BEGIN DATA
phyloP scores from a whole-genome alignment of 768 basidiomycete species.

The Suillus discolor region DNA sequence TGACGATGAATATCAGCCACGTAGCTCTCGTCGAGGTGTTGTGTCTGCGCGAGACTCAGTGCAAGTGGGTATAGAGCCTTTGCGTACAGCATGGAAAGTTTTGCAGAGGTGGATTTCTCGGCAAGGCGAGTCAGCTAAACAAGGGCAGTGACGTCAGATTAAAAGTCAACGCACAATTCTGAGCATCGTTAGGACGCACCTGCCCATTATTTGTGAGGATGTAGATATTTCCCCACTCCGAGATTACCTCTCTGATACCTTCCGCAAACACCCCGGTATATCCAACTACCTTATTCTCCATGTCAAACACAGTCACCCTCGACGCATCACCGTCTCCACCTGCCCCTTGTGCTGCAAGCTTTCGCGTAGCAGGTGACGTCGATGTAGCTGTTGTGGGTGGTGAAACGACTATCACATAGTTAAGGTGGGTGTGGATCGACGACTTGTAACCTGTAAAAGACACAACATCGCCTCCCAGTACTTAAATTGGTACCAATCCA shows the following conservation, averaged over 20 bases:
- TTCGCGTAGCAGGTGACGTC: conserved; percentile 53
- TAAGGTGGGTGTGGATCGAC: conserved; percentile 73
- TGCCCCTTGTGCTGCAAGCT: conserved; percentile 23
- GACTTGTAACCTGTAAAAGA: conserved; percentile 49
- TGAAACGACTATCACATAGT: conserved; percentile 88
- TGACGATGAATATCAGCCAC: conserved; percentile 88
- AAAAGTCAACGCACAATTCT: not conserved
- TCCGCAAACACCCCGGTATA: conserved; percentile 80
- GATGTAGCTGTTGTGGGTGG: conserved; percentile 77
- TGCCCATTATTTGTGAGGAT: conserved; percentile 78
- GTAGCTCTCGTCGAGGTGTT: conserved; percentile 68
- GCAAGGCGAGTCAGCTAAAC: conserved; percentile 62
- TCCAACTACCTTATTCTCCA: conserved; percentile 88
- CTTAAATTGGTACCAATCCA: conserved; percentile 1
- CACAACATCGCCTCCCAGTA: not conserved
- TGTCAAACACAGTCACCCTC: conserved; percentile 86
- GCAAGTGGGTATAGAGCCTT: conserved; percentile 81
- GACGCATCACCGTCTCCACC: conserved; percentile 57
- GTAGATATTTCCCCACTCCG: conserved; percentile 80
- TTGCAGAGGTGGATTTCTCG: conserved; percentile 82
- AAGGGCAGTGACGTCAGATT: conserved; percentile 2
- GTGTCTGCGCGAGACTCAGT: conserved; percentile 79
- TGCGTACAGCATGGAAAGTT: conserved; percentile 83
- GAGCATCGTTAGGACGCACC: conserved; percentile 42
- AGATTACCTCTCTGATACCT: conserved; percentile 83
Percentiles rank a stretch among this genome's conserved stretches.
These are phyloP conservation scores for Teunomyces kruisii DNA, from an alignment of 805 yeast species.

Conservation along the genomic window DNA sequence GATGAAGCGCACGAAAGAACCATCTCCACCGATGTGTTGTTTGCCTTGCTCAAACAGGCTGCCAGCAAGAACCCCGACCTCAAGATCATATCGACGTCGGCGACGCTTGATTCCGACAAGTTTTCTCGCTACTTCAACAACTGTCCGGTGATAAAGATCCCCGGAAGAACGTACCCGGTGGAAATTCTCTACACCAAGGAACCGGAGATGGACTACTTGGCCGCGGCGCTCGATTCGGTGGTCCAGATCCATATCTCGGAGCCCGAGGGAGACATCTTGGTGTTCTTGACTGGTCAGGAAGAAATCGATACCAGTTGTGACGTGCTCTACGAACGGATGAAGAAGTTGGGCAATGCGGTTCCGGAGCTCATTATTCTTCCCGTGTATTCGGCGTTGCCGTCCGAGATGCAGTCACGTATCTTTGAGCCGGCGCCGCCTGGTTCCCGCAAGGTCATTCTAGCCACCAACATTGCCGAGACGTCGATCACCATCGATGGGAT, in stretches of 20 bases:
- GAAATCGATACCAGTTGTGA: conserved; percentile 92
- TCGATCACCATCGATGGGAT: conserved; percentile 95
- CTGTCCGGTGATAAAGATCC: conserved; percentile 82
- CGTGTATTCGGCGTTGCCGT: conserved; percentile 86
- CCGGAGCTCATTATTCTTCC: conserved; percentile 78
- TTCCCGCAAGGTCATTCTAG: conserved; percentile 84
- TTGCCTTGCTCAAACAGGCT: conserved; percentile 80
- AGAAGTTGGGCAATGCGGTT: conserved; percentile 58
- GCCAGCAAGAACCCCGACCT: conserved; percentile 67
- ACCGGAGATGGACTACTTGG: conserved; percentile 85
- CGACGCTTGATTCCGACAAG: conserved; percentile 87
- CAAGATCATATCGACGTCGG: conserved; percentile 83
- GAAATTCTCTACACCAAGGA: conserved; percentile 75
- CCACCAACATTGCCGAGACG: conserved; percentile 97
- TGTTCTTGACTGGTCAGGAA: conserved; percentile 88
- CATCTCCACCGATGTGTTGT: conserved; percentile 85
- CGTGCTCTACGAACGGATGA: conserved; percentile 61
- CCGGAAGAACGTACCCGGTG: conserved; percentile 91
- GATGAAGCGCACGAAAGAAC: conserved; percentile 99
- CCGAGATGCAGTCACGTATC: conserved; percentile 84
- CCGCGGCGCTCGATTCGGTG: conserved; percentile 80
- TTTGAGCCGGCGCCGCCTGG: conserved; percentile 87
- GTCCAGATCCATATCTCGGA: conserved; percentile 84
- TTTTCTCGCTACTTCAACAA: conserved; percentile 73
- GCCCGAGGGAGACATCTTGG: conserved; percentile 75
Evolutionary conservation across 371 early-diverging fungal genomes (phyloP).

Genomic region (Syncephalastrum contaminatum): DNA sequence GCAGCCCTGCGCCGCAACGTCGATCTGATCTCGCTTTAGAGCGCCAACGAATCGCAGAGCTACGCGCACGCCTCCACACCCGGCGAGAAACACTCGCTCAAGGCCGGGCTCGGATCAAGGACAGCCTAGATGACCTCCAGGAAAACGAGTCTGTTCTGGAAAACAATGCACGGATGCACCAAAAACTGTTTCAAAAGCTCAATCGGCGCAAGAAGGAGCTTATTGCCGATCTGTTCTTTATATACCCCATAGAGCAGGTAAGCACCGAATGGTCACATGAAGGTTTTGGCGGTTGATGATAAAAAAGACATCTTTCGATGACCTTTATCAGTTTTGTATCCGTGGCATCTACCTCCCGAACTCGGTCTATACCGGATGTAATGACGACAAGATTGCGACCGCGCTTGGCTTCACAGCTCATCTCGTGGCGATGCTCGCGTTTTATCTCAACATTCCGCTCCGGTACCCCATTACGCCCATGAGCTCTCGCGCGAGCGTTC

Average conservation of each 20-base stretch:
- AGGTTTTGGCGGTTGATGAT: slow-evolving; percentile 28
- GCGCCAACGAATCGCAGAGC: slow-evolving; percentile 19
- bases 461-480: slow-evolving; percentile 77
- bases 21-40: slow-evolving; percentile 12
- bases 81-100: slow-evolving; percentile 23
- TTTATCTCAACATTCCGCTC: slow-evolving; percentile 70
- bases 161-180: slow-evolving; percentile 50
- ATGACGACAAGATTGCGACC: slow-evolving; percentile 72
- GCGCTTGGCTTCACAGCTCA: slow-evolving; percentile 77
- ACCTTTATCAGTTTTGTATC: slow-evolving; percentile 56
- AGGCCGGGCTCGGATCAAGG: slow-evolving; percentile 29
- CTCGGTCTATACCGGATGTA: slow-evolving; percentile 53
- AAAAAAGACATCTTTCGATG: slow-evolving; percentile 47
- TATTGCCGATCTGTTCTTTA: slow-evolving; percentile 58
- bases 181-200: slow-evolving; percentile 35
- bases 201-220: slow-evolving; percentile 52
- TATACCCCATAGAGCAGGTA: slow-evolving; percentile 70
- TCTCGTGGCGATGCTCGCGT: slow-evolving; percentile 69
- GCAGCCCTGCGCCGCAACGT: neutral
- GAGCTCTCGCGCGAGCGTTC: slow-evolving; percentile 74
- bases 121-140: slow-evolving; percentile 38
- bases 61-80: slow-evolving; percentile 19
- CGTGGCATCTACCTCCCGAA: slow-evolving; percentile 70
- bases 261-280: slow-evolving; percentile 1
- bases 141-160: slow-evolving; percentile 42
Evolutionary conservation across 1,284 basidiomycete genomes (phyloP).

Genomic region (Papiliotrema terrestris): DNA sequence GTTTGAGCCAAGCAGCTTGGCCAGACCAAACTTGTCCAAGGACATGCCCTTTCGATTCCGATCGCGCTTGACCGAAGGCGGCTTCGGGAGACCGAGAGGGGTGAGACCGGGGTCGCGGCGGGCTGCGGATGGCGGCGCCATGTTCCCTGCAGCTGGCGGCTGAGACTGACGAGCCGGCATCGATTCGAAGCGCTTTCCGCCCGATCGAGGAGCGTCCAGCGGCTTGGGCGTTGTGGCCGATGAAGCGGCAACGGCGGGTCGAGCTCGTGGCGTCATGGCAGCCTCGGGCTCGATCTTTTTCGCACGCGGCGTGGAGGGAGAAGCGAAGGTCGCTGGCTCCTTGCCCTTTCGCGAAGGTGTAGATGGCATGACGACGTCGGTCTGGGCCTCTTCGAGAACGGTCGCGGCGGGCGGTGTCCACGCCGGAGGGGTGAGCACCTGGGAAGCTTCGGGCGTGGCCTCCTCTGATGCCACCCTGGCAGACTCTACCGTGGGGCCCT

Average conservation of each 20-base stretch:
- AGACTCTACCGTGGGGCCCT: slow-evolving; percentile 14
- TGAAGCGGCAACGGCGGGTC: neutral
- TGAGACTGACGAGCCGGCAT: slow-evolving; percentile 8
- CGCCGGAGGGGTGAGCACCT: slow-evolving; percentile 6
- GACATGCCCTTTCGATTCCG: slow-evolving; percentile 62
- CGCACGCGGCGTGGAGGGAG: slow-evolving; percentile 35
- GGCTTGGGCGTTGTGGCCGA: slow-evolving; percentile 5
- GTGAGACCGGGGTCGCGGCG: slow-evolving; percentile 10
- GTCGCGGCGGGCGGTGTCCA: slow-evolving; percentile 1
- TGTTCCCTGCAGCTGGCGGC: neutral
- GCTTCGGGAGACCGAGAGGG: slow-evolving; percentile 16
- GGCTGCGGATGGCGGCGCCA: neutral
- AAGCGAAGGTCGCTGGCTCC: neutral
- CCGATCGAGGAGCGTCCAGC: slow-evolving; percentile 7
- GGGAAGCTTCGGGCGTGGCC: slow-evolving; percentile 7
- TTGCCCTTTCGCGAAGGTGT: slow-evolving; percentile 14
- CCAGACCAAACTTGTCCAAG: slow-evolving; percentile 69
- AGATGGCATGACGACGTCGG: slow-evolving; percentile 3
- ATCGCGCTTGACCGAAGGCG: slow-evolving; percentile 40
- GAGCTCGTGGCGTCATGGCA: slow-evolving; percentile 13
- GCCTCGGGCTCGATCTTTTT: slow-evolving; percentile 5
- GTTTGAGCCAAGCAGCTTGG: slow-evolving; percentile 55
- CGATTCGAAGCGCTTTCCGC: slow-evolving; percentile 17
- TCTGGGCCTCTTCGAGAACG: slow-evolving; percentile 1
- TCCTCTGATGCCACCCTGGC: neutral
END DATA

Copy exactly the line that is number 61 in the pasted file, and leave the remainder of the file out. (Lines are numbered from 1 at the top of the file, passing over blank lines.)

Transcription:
- bases 461-480: slow-evolving; percentile 77